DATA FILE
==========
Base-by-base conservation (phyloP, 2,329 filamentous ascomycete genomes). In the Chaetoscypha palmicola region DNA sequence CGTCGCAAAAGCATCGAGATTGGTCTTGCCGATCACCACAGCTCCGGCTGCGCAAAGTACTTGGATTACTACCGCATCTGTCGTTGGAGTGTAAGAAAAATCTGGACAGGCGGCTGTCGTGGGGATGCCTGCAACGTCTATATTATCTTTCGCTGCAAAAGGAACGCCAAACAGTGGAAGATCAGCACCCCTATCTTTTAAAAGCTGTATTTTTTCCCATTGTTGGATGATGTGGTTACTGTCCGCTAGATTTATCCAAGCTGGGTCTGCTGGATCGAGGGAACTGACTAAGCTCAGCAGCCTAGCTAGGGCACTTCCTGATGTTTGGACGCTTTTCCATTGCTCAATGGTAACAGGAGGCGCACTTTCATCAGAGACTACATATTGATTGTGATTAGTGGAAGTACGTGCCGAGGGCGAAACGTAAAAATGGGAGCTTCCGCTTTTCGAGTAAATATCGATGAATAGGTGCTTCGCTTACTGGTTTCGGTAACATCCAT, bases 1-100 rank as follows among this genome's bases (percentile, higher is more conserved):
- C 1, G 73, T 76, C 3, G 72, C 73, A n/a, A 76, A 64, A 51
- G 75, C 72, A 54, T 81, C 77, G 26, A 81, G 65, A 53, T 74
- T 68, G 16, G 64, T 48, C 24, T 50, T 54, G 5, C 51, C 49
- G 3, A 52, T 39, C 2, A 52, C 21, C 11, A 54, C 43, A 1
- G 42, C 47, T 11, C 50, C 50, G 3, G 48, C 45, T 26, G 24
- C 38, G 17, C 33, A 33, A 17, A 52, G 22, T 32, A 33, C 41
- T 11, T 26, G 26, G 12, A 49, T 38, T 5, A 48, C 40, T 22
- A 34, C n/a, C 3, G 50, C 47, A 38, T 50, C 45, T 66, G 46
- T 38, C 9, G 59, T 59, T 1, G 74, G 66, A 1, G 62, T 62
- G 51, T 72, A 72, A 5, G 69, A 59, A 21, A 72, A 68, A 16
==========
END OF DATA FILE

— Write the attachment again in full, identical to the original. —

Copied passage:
Base-by-base conservation (phyloP, 2,329 filamentous ascomycete genomes). In the Chaetoscypha palmicola region DNA sequence CGTCGCAAAAGCATCGAGATTGGTCTTGCCGATCACCACAGCTCCGGCTGCGCAAAGTACTTGGATTACTACCGCATCTGTCGTTGGAGTGTAAGAAAAATCTGGACAGGCGGCTGTCGTGGGGATGCCTGCAACGTCTATATTATCTTTCGCTGCAAAAGGAACGCCAAACAGTGGAAGATCAGCACCCCTATCTTTTAAAAGCTGTATTTTTTCCCATTGTTGGATGATGTGGTTACTGTCCGCTAGATTTATCCAAGCTGGGTCTGCTGGATCGAGGGAACTGACTAAGCTCAGCAGCCTAGCTAGGGCACTTCCTGATGTTTGGACGCTTTTCCATTGCTCAATGGTAACAGGAGGCGCACTTTCATCAGAGACTACATATTGATTGTGATTAGTGGAAGTACGTGCCGAGGGCGAAACGTAAAAATGGGAGCTTCCGCTTTTCGAGTAAATATCGATGAATAGGTGCTTCGCTTACTGGTTTCGGTAACATCCAT, bases 1-100 rank as follows among this genome's bases (percentile, higher is more conserved):
- C 1, G 73, T 76, C 3, G 72, C 73, A n/a, A 76, A 64, A 51
- G 75, C 72, A 54, T 81, C 77, G 26, A 81, G 65, A 53, T 74
- T 68, G 16, G 64, T 48, C 24, T 50, T 54, G 5, C 51, C 49
- G 3, A 52, T 39, C 2, A 52, C 21, C 11, A 54, C 43, A 1
- G 42, C 47, T 11, C 50, C 50, G 3, G 48, C 45, T 26, G 24
- C 38, G 17, C 33, A 33, A 17, A 52, G 22, T 32, A 33, C 41
- T 11, T 26, G 26, G 12, A 49, T 38, T 5, A 48, C 40, T 22
- A 34, C n/a, C 3, G 50, C 47, A 38, T 50, C 45, T 66, G 46
- T 38, C 9, G 59, T 59, T 1, G 74, G 66, A 1, G 62, T 62
- G 51, T 72, A 72, A 5, G 69, A 59, A 21, A 72, A 68, A 16